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Malaria’s Perpetual Transmission

https://www.thelondoneconomic.com/news/fleas-flies-could-have-been-spreading-diseases-such-as-malaria-amongst-dinosaurs/28/11/

 

Scientists have discovered that even back in the Jurassic era, mosquitoes carried and spread malaria, infecting prehistoric animals with the disease. Malaria proved as potentially fatal to these prehistoric animals, and it continues to be deadly even now, millions of years later.

 

Malaria has had an exceptionally long lifespan as a disease. With its patient zero existing at least prior to 150 million years ago, known to have infected prehistoric creatures, it seems shocking that malaria is still being transmitted to this day. In fact, there are many such diseases that date back this far, including Lyme disease and filariasis. But how is it possible for these epidemics to persist?

 

As discussed in lecture, it is possible for a disease to be transmitted for essentially forever. If the number of contacts and probability of transmission are high enough, every infected person will pass the disease off to another person. When every infected person infects another, it becomes possible that the disease will continue to be passed on and on for eternity. Having effected humans and animals for such a long amount of time, malaria’s basic reproductive number must likely be at this level, getting transmitted at a frequency that it is virtually impossible for the disease to stop spreading and die off.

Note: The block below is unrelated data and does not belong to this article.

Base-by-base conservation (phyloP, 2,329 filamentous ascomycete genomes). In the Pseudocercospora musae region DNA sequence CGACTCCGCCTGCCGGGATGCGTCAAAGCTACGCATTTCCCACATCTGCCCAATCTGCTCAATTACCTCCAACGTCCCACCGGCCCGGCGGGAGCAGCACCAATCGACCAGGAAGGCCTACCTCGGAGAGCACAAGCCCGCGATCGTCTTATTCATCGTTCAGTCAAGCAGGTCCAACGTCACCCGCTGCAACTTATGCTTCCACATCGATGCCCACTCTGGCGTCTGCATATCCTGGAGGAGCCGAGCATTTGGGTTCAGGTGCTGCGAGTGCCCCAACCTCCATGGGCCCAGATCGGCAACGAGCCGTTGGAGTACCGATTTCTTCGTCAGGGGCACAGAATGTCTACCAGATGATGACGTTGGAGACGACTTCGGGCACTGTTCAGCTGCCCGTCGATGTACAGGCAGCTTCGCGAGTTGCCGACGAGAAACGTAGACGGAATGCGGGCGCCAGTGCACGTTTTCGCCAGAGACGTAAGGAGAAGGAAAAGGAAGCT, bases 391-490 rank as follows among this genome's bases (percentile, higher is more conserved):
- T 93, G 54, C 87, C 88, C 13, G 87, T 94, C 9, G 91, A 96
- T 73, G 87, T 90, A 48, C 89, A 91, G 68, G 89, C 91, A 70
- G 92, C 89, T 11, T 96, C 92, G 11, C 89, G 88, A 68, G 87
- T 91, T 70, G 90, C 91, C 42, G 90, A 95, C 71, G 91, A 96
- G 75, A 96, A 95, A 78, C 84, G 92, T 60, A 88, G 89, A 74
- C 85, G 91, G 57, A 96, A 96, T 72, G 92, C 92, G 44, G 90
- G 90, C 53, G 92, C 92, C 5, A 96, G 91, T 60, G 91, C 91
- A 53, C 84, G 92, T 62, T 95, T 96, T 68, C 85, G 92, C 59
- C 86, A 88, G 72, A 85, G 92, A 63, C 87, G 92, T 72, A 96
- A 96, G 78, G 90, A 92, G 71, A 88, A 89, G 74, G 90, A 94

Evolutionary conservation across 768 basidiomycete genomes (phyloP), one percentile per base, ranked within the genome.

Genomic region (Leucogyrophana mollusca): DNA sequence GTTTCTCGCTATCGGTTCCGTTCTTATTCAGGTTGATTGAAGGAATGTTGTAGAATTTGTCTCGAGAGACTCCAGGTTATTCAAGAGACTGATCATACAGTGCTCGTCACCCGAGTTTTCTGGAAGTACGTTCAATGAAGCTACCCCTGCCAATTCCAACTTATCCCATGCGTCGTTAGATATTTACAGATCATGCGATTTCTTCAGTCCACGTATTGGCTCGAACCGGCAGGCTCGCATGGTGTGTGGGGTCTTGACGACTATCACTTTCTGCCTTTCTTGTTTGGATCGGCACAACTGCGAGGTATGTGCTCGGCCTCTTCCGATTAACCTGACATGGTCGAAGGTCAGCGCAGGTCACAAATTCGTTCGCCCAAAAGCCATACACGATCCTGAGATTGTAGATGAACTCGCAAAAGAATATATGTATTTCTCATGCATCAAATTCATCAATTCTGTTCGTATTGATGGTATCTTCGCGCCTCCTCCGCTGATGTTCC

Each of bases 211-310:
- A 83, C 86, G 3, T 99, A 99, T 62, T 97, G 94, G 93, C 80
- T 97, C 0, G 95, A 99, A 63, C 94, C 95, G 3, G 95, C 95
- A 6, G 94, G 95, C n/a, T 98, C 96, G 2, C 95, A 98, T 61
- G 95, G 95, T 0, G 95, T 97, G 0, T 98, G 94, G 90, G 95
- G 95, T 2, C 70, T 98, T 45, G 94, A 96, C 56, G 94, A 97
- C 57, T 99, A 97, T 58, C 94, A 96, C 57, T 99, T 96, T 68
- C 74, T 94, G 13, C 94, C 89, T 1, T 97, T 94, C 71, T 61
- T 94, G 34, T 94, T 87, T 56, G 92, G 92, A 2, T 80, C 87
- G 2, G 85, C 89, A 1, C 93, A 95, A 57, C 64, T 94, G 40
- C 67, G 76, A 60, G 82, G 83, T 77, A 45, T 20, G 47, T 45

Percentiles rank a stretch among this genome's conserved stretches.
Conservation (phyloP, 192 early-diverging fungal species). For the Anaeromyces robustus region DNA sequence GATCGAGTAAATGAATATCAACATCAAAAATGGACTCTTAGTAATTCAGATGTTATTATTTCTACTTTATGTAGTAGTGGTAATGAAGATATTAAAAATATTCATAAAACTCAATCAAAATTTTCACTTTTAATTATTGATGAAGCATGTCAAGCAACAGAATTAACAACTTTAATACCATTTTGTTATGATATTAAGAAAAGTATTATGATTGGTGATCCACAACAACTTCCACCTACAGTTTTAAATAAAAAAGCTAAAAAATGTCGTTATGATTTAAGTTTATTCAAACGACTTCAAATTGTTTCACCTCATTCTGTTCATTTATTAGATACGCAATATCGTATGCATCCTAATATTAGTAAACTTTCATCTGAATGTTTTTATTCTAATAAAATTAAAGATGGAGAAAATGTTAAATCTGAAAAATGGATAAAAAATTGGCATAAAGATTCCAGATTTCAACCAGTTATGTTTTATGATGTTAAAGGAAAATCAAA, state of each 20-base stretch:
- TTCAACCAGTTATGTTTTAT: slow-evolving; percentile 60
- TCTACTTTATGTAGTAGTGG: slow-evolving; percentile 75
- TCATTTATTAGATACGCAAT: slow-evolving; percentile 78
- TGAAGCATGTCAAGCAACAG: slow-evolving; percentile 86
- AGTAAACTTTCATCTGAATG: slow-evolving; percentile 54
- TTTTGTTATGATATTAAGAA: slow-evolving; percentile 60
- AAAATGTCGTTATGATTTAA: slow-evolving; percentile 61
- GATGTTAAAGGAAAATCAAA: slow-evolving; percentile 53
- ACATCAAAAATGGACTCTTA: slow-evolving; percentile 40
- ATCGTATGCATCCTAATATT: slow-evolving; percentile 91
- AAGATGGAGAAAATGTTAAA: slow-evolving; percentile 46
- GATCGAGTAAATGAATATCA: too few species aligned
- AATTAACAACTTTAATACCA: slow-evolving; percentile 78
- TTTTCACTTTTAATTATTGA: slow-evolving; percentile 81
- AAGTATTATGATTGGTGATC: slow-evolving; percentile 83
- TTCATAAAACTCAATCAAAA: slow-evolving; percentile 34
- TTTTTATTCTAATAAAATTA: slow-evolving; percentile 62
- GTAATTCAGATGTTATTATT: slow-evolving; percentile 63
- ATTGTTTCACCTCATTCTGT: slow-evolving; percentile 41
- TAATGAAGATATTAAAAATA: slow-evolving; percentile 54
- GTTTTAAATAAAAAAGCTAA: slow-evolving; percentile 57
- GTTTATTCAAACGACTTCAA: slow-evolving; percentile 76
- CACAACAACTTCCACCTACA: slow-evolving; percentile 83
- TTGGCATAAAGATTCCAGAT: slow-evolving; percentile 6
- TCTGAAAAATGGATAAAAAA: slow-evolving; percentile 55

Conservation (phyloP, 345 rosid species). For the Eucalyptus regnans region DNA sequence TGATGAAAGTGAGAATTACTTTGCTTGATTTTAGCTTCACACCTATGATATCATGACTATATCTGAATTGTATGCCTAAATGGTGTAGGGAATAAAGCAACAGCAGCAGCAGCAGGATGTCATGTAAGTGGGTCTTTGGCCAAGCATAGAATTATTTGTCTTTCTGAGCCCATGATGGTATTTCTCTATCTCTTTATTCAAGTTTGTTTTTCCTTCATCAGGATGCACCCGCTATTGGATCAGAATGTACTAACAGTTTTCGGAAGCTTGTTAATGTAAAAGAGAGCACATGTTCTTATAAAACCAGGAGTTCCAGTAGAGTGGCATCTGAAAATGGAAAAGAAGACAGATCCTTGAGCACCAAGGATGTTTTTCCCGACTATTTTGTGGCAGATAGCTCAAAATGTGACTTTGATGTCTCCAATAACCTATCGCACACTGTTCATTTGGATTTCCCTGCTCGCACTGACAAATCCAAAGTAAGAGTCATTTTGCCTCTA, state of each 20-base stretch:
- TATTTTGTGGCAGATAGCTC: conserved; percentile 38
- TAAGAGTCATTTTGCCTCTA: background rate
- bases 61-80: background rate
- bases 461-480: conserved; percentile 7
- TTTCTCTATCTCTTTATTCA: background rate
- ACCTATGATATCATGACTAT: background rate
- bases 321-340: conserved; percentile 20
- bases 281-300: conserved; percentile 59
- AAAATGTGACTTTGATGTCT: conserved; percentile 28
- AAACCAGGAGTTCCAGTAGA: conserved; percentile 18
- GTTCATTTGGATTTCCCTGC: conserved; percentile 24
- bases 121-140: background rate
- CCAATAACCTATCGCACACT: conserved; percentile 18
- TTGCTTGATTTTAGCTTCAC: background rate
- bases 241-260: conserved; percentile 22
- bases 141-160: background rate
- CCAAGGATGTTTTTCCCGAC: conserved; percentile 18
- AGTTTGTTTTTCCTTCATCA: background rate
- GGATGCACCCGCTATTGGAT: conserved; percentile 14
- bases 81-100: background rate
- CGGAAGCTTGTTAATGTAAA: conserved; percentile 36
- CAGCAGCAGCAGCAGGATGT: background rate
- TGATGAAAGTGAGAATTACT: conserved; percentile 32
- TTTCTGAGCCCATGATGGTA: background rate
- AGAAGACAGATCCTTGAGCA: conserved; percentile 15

Since a disease’s number of contacts and probability of transmission are the main proponents of its spread, it is logical that most efforts against its transmission are related to isolating mosquitoes from humans. Through reducing swamp land, putting up wire nets, and other actions to block mosquitoes away from the population, malaria’s basic reproductive number is slowly being driven down. Yet, in its current state, it is likely to continue to be passed on and on. Hopefully in the near future, through a combination of further decreasing the disease’s number of contacts, as well as reducing its probability of transmission, one day malaria will “die off” and its transmission will end.

 

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